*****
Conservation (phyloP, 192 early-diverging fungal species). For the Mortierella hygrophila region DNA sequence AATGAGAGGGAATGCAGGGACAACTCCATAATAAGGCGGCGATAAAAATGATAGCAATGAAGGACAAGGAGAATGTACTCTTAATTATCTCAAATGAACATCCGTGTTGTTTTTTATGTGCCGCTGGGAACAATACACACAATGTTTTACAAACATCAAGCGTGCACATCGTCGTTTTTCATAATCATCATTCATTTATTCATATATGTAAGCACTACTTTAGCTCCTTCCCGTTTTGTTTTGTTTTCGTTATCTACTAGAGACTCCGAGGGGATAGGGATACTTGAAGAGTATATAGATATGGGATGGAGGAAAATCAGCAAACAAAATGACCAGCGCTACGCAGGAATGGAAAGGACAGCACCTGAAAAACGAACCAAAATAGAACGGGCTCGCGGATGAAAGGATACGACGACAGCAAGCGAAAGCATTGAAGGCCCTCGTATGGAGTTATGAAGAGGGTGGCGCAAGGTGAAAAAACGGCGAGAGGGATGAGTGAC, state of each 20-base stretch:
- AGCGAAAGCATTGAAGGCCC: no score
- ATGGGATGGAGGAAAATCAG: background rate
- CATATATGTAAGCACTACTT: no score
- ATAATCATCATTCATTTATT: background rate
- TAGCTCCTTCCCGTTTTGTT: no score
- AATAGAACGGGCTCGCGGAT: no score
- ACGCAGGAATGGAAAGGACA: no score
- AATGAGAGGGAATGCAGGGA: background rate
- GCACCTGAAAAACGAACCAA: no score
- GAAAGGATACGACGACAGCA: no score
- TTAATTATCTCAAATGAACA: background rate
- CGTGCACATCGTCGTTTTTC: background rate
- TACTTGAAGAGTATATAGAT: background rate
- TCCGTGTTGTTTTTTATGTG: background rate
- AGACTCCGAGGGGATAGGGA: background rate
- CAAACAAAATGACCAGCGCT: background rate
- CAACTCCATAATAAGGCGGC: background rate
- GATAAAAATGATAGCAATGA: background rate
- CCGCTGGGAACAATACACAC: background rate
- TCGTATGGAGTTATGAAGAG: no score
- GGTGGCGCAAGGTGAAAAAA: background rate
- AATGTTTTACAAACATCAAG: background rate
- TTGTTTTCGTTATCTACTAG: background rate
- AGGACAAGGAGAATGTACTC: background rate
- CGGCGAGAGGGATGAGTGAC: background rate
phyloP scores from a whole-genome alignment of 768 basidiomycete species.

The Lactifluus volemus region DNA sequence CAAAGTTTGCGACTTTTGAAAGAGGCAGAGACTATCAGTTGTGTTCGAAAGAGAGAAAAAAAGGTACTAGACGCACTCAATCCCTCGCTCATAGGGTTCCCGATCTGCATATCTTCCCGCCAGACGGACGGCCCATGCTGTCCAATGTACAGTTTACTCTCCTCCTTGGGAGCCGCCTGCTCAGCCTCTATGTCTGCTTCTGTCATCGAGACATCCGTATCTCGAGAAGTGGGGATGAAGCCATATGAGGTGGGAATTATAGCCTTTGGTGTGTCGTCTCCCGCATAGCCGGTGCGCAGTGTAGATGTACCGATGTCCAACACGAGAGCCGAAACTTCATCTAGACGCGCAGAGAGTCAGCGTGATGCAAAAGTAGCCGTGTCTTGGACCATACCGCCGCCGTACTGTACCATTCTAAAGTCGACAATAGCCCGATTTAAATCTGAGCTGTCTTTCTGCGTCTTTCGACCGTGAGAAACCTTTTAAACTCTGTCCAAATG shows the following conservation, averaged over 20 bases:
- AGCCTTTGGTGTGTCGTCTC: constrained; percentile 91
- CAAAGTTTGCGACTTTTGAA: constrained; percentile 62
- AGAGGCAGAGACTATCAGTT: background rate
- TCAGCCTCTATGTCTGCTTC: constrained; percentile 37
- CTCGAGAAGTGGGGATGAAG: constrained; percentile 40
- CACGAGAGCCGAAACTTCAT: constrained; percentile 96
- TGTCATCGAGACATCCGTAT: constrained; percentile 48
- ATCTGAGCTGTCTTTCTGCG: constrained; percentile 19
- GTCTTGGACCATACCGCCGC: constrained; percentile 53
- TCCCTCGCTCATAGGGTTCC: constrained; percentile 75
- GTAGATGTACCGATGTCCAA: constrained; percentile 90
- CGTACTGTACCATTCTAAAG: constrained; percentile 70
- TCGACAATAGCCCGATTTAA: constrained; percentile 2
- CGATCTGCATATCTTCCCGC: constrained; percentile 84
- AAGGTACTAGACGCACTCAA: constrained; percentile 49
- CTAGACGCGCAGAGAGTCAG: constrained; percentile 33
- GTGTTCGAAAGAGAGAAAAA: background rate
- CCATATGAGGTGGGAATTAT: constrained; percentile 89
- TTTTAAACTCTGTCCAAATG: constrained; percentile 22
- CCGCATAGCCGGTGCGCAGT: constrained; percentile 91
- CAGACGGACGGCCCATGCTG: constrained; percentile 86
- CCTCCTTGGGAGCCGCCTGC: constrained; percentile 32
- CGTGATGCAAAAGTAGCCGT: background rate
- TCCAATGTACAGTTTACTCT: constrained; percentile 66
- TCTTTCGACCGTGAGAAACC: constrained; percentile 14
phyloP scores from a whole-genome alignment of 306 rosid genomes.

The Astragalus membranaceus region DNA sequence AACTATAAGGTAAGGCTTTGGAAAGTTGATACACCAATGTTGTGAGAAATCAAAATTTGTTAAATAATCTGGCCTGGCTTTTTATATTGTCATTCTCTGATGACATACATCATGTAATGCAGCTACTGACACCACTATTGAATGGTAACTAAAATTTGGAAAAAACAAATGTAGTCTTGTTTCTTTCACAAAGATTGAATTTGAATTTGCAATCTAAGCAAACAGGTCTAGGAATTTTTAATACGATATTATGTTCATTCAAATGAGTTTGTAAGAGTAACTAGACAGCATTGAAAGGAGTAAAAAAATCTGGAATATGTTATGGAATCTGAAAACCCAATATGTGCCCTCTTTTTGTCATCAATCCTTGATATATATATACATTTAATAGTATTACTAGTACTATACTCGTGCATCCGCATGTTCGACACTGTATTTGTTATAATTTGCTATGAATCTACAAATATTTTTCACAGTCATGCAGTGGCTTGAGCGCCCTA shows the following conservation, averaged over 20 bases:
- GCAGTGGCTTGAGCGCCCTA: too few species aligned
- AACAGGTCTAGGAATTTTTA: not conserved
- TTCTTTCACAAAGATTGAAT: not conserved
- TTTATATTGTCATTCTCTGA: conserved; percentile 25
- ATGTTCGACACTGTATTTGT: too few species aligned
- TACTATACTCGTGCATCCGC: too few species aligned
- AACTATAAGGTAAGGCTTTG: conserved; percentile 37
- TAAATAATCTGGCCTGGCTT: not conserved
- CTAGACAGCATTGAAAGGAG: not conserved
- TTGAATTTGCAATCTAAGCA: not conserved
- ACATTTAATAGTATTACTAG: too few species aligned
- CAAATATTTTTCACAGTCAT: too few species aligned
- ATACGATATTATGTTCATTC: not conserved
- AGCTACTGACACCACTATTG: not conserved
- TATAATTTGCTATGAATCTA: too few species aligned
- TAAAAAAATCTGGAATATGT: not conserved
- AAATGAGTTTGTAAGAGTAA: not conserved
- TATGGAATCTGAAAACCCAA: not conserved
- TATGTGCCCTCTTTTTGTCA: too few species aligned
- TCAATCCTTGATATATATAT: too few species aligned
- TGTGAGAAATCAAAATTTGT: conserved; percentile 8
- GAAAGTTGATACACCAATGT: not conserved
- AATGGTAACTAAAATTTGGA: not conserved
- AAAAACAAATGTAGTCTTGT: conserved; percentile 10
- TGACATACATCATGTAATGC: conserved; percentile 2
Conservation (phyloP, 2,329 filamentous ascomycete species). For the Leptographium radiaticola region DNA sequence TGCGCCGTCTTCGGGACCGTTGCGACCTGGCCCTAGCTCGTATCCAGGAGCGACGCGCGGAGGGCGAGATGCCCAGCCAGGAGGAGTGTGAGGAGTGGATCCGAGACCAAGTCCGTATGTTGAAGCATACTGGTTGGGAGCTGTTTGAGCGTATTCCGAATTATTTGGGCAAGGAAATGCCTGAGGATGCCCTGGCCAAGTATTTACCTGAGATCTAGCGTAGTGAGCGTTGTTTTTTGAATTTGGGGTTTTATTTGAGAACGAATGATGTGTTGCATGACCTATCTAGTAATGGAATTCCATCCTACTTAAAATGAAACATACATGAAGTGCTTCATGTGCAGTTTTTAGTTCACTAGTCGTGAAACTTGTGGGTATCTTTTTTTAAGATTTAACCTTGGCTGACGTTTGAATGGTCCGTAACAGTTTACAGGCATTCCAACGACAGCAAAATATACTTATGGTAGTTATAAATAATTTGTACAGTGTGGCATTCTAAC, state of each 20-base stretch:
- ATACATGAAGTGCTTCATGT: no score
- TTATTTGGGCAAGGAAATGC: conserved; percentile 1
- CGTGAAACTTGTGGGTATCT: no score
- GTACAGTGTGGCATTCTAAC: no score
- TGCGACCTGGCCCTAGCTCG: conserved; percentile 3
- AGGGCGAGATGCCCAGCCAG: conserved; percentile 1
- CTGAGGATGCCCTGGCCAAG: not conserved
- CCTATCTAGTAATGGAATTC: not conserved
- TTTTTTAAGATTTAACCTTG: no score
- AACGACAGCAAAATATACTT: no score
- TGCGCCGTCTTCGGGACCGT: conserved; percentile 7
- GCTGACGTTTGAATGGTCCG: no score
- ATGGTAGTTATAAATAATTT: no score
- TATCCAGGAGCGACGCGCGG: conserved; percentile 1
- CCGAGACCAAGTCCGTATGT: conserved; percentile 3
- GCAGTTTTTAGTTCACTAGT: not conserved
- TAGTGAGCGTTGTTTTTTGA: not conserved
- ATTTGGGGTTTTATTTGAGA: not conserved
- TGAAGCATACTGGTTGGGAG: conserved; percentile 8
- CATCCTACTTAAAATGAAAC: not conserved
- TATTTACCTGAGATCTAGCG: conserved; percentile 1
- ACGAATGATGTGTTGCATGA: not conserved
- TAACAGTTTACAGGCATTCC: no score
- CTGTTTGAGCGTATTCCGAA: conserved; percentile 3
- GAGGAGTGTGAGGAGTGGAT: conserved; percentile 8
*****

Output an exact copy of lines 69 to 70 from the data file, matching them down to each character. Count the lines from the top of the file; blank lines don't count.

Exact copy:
- AGCTACTGACACCACTATTG: not conserved
- TATAATTTGCTATGAATCTA: too few species aligned